Mr Looney spearheaded BP’s shift to green energy during his time in charge and his abrupt departure in September increased speculation that the business could water down its net zero ambitions.
There has been heightened scrutiny of BP’s share price over the past five years, which has fallen by around 6pc over the period.
This has become more acute as investors raised concerns over the cost of BP’s clean energy transition and as other oil companies shifted away from renewables.
05:36 PM GMT
FTSE 100 up, FTSE 250 down at market close
The FTSE 100 rose 0.41pc today. Cardboard packaging companies were the top gainers, with Smurfit Kappa gaining 4.74pc and DS Smith up 2.25pc. Water companies made the biggest losses, with Severn Trent dropping 4.23pc and United Utilites down 3.02pc.
Meanwhile the FTSE 250 lost 1.27pc, with Pets at Home rising 3.69pc and housebuilder Crest Nicholson rising 3.06pc. Auction Technologies was drowing in red ink, down 23.02pc, after putting out results that made investors think there would be profit downgrades in the future. Dr Martens was down 21.43pc.
05:02 PM GMT
Dr Martens shares tumble after fourth profit warning in 12 months
We mentioned earlier that Dr Martens shares have fallen by a quarter after issuing its fourth profit warning in twelve months. Daniel Woolfson has more:
The British boot maker’s valuation sank to an all-time low on Thursday after it revealed sales in the US dropped by almost a fifth over the last six months.
Kenny Wilson, chief executive at Dr Martens, said the London-based business had received fewer wholesale orders for its shoes, adding: “It is likely that given the challenging backdrop, it will take longer to see an improvement in US results than initially anticipated.”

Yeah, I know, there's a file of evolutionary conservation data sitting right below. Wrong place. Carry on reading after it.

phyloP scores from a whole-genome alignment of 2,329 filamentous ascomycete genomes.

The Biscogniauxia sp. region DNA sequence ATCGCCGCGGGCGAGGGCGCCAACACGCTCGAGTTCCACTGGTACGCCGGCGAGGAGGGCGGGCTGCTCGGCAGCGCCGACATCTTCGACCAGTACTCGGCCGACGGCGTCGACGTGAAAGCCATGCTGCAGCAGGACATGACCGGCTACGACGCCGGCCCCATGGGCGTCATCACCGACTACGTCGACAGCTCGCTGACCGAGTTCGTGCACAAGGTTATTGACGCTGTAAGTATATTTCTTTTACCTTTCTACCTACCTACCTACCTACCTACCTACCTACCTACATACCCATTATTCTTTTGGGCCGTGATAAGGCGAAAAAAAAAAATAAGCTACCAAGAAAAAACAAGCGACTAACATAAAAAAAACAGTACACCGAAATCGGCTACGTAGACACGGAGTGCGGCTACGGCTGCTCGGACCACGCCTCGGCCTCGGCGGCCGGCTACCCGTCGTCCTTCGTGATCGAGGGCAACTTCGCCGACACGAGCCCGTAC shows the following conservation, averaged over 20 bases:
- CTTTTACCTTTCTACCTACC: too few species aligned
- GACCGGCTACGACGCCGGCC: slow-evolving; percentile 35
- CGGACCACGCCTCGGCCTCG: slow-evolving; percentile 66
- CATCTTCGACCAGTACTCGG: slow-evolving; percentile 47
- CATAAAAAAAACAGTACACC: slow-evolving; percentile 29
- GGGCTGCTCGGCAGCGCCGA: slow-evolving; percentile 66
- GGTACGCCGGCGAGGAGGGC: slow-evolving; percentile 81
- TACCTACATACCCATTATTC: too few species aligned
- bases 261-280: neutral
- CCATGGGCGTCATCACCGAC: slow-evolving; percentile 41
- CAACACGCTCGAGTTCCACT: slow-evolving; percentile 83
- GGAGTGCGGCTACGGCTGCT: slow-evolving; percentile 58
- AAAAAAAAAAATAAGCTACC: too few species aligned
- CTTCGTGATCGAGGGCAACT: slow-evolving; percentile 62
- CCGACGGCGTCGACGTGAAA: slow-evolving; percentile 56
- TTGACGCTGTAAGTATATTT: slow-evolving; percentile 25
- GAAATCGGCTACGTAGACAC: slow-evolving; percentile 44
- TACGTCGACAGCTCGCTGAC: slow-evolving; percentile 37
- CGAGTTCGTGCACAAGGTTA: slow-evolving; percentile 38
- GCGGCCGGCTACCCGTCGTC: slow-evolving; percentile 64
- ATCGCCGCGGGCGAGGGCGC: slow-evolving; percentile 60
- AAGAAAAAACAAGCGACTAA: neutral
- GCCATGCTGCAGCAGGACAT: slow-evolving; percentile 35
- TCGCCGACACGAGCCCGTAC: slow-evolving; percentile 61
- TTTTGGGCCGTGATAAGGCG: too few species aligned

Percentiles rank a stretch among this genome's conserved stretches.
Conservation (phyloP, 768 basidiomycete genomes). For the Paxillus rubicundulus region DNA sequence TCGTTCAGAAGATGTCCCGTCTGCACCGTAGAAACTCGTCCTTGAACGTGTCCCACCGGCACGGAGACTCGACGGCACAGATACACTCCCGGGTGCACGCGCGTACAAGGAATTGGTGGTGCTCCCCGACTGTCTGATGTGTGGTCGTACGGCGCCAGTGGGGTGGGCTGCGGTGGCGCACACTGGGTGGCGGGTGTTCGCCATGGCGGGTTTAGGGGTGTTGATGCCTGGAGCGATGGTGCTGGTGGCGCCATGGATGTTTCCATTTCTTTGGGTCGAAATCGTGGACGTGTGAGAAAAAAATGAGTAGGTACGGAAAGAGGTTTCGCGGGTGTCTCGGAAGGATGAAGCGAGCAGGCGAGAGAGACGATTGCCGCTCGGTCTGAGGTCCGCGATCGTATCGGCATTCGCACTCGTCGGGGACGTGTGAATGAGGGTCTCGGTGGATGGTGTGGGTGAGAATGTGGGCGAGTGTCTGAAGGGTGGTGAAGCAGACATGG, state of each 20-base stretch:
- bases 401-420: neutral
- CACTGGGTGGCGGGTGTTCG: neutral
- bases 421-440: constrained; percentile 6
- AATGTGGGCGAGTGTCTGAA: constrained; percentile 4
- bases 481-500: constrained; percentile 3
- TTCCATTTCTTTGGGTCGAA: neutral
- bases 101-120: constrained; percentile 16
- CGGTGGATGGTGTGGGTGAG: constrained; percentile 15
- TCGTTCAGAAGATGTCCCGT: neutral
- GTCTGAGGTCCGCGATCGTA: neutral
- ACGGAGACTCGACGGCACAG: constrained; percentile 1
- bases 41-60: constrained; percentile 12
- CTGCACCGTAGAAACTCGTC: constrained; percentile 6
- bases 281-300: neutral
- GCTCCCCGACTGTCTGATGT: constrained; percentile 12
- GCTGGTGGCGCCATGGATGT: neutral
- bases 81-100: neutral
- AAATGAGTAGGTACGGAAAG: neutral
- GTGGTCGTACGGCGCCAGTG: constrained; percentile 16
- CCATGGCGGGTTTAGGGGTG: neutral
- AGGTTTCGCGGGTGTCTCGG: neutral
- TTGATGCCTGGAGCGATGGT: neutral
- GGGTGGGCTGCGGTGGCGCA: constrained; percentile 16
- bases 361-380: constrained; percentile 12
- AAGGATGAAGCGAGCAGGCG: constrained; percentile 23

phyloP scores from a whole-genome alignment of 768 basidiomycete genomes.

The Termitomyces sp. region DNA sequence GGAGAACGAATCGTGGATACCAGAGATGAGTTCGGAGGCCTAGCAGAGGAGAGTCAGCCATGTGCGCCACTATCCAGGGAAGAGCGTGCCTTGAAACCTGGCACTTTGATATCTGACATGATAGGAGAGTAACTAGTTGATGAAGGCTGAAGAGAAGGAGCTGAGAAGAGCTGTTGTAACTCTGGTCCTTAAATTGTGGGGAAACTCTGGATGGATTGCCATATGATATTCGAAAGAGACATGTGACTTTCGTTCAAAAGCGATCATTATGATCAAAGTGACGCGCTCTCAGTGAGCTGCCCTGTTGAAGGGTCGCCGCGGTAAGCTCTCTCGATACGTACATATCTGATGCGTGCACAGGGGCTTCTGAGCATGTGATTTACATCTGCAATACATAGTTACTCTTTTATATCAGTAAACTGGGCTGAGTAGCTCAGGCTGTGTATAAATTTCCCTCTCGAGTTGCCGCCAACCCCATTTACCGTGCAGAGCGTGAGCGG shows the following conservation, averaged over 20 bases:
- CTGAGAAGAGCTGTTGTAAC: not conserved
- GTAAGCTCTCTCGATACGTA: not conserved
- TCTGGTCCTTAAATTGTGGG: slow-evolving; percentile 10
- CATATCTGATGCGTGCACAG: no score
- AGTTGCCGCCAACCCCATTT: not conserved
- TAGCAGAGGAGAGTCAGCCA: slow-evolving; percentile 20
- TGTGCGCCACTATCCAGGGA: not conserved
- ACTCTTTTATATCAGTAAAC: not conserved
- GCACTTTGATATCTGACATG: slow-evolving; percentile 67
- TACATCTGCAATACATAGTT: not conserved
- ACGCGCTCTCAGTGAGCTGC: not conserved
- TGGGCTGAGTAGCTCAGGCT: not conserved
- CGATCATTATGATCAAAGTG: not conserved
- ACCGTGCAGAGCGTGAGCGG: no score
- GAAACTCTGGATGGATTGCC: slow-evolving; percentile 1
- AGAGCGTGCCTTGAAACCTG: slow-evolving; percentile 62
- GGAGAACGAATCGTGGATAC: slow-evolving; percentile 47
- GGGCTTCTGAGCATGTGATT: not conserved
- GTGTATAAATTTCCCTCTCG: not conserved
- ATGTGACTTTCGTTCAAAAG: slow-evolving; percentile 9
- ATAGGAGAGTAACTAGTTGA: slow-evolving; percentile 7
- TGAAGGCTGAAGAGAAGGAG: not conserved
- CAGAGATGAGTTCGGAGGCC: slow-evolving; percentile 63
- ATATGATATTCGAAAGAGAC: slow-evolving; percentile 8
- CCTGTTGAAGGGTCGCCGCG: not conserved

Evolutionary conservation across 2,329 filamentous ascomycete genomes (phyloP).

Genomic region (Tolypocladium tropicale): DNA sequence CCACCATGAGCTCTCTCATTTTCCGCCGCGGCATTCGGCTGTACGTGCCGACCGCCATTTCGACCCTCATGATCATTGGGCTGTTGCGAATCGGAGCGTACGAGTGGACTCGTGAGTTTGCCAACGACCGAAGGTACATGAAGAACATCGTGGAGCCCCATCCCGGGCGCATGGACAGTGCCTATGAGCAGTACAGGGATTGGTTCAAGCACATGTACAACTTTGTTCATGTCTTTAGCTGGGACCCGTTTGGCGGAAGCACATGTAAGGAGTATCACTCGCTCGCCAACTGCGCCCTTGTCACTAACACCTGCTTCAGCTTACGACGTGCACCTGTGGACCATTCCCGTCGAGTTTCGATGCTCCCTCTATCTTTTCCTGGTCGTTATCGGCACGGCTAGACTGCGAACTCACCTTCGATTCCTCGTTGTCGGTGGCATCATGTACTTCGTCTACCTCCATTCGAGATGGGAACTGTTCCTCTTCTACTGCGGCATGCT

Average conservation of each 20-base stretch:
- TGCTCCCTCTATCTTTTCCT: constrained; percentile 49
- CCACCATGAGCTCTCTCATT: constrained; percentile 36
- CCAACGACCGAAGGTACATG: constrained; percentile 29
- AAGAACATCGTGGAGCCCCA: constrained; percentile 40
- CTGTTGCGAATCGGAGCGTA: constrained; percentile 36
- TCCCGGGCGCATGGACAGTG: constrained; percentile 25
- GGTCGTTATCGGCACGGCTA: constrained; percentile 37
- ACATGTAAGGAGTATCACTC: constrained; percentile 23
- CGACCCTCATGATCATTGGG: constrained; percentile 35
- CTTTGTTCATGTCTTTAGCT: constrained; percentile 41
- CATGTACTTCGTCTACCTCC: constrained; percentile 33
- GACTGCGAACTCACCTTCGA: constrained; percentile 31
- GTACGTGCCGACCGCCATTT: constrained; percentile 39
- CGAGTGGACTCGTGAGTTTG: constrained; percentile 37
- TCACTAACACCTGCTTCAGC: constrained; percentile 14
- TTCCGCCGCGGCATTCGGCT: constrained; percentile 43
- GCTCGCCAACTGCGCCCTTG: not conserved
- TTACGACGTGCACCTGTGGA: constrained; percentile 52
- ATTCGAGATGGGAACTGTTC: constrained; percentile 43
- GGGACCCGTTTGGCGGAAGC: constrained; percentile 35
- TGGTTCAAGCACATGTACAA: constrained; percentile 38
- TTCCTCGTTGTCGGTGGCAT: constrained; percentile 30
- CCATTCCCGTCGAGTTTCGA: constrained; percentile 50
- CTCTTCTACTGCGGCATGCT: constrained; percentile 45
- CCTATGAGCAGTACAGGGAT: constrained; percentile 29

The company kicked off the year with a warning on profits after “significant operational issues” emerged at a Los Angeles warehouse.
In its latest results, Dr Martens said pre-tax profits were down 55pc over the six months to September, compared with the same period last year.
The boot chain took off more than 50 years ago after a Northamptonshire-based family bought an air-cushioned sole from an army doctor to make boots more comfortable.
In recent years, the boots - commonly nicknamed ‘DMs’ or ‘Docs’ - have been worn by celebrities such as Kendall Jenner and Bella Hadid.
Despite its troubles across the Atlantic, demand for boots in Europe, the Middle East has remained strong, with sales growing 9pc to £194.2m over the half-year to September 30.
04:33 PM GMT
French economy shrinks as German unemployment hits highest level since 2021
We reported earlier that the French economy has gone into reverse and unemployment is rising in Germany in the latest signs that the eurozone faces recession. Tim Wallace has more:
Both countries are now on recession-watch, as they are now halfway to meeting the usual definition of recession, which is two consecutive quarters of falling GDP.